The Chinese Communists have no choice but to move away from free enterprise. But we do.
Mmarket capitalism has passed the market test. It is a socio-economic system that propelled humanity to a standard of living unimaginable 200 years ago. Calling this transformation in human well-being a secular “miracle” is hardly an exaggeration. Amazing things have happened in any place that has allowed or allowed even a hint of economic freedom.
And that includes China. But now China has a problem. The success of its private sector poses a challenge to the supremacy of the state – or, to be more precise, of the Chinese Communist Party (CCP). And once you understand that the CCP’s continued supremacy is not negotiable, you understand why Xi Jinping “has been trying to roll back China’s decades-long evolution towards Western-style capitalism and put the country on the back burner.” a completely different path, ”according to a deeply reported report. article by Wall Street Journal reporter Lingling Wei.
These moves go far beyond simply mastering the Chinese version of Big Tech for competitive reasons. Again, from the article: “In Mr. Xi’s opinion, private capital has now been allowed to rampage, threatening the party’s legitimacy, say officials familiar with his priorities. “
In January, Xi said China was moving to a different stage of development, leaving state capitalism behind as it now prepares to become a “modern socialist power.” This means that market forces would be directed more directly by the CCP-led state to achieve the goals Xi and the CCP have set for themselves, such as being globally dominant in a range of emerging technologies and technologies. high-end manufacturing sectors.
In this context, for example, the recent crackdown on online video games in China goes far beyond helping Chinese parents worried that their children are neglecting their homework. As technology analyst Dan Wang recently told Bloomberg, “Video games, kids really shouldn’t be playing too much. Instead, they should work in semiconductor cleanrooms. I’m exaggerating a bit there, but I think that’s a bit more the theme that China wants to do. Better regulate the market, then prioritize the right types of technologies. “
The pursuit of “modern socialism” presents many risks for China. It could nullify or at least erode the entrepreneurial energy of the country, which has helped make China an economic superpower. There is also the long record of failure of central planners to try to create an economy that exists on the technological frontier rather than just catching up. As Chang-Tai Hsieh, an economist at the University of Chicago’s Booth School of Business, writes:
Or consider the United States’ obsession with the Chinese government’s’ Made in China 2025 ‘plan, which funnels grants to private companies in’ strategic ‘sectors such as semiconductors. The jury is still out on whether the billions of renminbi spent to support such industries will prove to be effective, but the evidence so far is not encouraging.The world’s leading semiconductor maker is Taiwan Semiconductor Manufacturing Company, not Chinese champion Shanghai Semiconductor. And so far, the huge sums that China has invested in this sector have resulted in spectacular failures like that of Hongxin Semiconductor, and the emergence of nearly 60,000 new companies that have no technological expertise but are looking to capitalize on subsidies.After all, who is held responsible when billions have been wasted and the officials who allocated the funds have shifted to other posts? “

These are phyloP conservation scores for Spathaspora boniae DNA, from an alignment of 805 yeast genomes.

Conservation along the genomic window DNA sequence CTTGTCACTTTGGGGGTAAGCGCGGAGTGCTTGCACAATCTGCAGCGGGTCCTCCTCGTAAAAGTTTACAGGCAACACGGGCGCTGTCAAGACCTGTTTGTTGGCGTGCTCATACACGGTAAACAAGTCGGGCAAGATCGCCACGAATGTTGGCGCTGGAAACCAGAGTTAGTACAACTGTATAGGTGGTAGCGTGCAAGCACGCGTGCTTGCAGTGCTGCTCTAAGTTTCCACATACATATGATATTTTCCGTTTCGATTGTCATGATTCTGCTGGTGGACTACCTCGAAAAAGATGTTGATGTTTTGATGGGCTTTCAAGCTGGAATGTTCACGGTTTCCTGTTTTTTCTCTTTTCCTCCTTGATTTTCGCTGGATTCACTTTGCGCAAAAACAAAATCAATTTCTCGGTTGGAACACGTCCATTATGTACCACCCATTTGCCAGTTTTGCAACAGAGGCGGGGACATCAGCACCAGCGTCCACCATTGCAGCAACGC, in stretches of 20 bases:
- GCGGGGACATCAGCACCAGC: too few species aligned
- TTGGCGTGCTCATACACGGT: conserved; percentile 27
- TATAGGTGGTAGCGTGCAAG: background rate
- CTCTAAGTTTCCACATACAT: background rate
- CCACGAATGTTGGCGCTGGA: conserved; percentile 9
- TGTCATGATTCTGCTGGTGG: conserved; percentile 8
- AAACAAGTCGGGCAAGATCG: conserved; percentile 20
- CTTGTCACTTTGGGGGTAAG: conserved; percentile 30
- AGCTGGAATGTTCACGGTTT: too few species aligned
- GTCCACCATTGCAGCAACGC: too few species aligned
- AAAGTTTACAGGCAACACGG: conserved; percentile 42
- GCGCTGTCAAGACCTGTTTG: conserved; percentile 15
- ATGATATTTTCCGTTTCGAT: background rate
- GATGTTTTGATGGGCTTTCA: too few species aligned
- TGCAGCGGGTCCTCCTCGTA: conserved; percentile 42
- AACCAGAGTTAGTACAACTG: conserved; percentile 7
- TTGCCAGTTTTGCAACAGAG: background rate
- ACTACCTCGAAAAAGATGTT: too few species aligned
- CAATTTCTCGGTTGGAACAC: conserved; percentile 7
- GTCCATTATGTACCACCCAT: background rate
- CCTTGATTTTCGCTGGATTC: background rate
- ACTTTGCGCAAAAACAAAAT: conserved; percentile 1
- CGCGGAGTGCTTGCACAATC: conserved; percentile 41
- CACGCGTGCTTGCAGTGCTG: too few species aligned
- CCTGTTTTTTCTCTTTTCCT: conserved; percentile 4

But what choice do the Chinese Communists have? They cannot allow a socio-economic system that challenges their authority. And the private sector has now become large and powerful enough that such a situation is within reach. So they are reacting in the only way they can given this self-imposed compulsion – continued authoritarian control. Not that their response does not match their ideological priorities. Lingling Wei:
Xi’s actions are based on an ideological preference rooted in Mao’s development theories, which characterize state capitalism as a temporary phase that can help the Chinese economy catch up with the West before being replaced by socialism. A staunch follower of Mao, Xi preached to party members that the hybrid model has passed its expiration date. A 2018 article in the party’s main theoretical journal, Qiushi, or Seeking Truth, laid bare his conviction: “China’s practice shows that once socialist transformation is complete, the grassroots socialist system with public ownership as the main body is established. . . [and] state capitalism, as an economic form of transition, will complete its historic mission and withdraw from the historical scene.
Of course, America and its leaders have a choice of what to do next. They could take inspiration from China and involve the government much more in the US economy. There is no doubt that China’s efforts to subsidize critical industries and technologies have encouraged some U.S. policymakers to push for more federal R&D to be directed towards applied technologies rather than basic research, as well as to create a new tax credit for domestic investments in semiconductor manufacturing facilities. . But the best thing American policymakers can do is make sure they are supporting America’s path of free enterprise and entrepreneurial capitalism, with the government effectively delivering public goods, such as basic research. Oh, and drawbridge down, not drawbridge up as far as trade and immigration is concerned.
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Original author: James Pethokoukis
Original location: The Chinese Communists have no choice but to move away from free enterprise. But we do.